When I was 15, my parents took me to tour JLG—the leading manufacturer of lift equipment in the United States. I remember walking through warehouses full of tall yellow and orange cranes, trying to comprehend the relevance of the experience. Did Mom and Dad think I’d be a lift operator one day?
That same year, my parents took me to tour the Pfaltzgraff (a ceramic company), Harley Davidson (the motor cycle manufacturer), and Merrill Lynch (a prominent bank).
Between my fifteenth year and the time I went to college, I got internships at the local hospital (in the radiology department), at the courthouse (working in public records) and with my dentist (I’ll never forget watching him make a gold tooth).
To me, each of these experiences was unique; I couldn’t quite decipher the connection my parents wanted me to make. Furthermore, I never thought to myself, “I definitely want to pursue this career.”
What I did think, however, was “Someday I will be able to work in a profession I choose!” And having heard the stories of the physicians and bankers I shadowed, or the engineers I observed discussing the design of motorcycle engines, I was aware of the way in which professionals in the world at large had to put their education to work for them, every single day.
Indeed, by the time I got to college, I realized Mom and Dad were not only trying to broaden my awareness of the many career paths available to me but also trying to ground my current work in reality; to say, “there is a direct application for the work you are pursuing today, and it’s more real—and nearer—than you might think.”
Often times high school students today can get caught up in test scores and college admissions processes; and don’t get me wrong—those scores and those admissions essays are critical hurdles on the track to a successful future. That said, if you don’t contemplate the lasting value of education and make the studying you do an effort that you truly and deeply digest, you are only doing a disservice to your future self—the self that will be looking for a job.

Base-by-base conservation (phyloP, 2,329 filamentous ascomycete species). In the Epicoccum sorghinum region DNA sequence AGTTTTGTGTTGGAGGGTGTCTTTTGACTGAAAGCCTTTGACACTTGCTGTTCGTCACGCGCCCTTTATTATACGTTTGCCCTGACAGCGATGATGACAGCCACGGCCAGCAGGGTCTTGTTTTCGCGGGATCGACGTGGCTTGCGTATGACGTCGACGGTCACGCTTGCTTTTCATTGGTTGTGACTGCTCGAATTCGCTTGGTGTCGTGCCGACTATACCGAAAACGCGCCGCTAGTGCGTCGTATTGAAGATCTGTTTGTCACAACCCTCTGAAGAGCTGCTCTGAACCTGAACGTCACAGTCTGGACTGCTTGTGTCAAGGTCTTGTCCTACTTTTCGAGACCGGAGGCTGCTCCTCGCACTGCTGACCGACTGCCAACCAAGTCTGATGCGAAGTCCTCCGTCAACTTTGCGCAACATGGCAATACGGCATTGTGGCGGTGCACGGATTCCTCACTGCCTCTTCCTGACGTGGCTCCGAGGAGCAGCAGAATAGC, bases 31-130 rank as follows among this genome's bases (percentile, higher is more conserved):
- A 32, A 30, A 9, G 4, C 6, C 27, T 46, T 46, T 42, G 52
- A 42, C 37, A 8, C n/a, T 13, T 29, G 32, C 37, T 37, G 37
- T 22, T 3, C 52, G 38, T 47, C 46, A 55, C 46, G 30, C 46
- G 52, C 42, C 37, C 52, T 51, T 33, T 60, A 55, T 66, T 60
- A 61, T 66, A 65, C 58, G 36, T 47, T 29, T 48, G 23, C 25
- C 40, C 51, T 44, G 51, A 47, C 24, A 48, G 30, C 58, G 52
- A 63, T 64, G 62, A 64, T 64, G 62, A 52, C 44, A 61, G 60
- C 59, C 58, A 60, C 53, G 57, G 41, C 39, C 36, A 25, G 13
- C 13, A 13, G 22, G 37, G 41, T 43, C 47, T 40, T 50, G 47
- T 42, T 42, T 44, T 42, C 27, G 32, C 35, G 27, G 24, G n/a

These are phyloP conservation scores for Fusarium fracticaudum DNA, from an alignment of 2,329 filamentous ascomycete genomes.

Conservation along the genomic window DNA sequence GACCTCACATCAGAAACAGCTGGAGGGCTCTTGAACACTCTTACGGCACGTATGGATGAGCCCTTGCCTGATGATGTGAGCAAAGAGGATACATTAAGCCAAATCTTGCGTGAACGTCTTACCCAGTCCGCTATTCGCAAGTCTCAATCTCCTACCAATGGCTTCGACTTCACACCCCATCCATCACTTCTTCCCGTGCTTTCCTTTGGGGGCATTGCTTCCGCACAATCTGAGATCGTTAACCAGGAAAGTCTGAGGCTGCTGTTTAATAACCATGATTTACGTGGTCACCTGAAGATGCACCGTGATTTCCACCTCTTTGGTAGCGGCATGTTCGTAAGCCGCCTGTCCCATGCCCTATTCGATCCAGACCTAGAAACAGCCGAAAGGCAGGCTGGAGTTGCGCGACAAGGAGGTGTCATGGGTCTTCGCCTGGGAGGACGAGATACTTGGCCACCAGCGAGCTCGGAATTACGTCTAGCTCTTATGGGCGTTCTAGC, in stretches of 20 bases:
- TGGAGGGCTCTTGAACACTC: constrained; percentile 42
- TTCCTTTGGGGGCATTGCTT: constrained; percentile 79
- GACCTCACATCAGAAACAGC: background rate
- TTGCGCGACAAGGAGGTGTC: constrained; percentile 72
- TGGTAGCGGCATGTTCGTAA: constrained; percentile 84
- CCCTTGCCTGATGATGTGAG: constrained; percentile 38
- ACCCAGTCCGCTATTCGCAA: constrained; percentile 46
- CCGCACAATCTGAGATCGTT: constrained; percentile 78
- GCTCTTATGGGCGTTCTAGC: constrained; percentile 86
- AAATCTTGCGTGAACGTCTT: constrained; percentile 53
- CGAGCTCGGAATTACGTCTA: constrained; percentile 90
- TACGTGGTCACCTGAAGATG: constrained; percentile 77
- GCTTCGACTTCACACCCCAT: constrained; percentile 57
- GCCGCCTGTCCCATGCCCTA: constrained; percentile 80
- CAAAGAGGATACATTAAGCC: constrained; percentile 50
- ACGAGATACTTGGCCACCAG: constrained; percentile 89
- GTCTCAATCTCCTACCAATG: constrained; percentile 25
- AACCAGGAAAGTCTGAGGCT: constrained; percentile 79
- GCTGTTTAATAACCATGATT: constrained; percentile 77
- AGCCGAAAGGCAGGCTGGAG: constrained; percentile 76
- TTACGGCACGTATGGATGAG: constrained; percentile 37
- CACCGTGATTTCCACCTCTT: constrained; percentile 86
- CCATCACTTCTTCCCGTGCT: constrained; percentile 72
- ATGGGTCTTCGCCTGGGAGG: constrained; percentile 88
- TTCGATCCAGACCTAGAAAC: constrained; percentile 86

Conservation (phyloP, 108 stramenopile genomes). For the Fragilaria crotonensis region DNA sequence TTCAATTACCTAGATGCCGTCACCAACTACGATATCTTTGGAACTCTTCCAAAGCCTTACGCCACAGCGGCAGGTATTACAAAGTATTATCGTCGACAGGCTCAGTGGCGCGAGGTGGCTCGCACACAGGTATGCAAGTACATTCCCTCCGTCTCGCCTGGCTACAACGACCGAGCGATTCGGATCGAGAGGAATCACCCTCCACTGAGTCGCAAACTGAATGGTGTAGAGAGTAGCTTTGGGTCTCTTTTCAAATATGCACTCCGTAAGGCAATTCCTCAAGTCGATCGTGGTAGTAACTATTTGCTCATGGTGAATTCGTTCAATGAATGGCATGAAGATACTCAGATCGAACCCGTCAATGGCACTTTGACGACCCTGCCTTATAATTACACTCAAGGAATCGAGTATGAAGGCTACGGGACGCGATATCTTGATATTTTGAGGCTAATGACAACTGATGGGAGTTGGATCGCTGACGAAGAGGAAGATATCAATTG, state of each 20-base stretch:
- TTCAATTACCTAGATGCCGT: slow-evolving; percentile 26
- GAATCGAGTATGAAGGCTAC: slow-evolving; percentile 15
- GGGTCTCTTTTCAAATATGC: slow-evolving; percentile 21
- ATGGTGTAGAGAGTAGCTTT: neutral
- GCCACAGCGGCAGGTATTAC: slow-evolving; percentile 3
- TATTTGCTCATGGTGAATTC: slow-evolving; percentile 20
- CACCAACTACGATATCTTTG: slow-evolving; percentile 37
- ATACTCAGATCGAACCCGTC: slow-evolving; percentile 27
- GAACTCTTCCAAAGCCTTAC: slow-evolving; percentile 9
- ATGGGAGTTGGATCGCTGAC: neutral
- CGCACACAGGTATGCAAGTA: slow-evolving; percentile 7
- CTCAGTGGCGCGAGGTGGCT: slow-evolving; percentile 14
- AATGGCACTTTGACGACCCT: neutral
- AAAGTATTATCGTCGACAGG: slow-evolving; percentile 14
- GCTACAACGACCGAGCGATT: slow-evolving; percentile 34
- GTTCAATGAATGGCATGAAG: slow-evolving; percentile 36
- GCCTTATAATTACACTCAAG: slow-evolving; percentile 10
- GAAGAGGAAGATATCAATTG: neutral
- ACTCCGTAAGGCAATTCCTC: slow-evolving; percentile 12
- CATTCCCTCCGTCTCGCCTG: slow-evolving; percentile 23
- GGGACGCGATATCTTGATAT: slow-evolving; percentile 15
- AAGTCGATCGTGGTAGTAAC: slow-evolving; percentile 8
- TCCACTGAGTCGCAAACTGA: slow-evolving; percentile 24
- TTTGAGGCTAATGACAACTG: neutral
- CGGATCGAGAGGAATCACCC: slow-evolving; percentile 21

Perhaps one of the best ways to get excited about the course work you are pursuing as you complete high school and move on to college, where you’ll have to seriously consider your career choice, is to get out there in the field and ask professionals at work how they’re using what they learned in school.
I know I did. And it’s landed me a job I love.
Meagan Phelan holds an M.A. in Science Writing from The Johns Hopkins University in Baltimore, MD and a B.A. in Biology from Gettysburg College in Gettysburg, Pa. She has freelanced as a science writer and is a Fulbright Scholar. She currently works as a Senior Writer and Editor at AIR Worldwide, a catastrophe risk modeling firm based in Boston.
Was your high school internship a profound experience? What part of Meagan’s story affected you the most?
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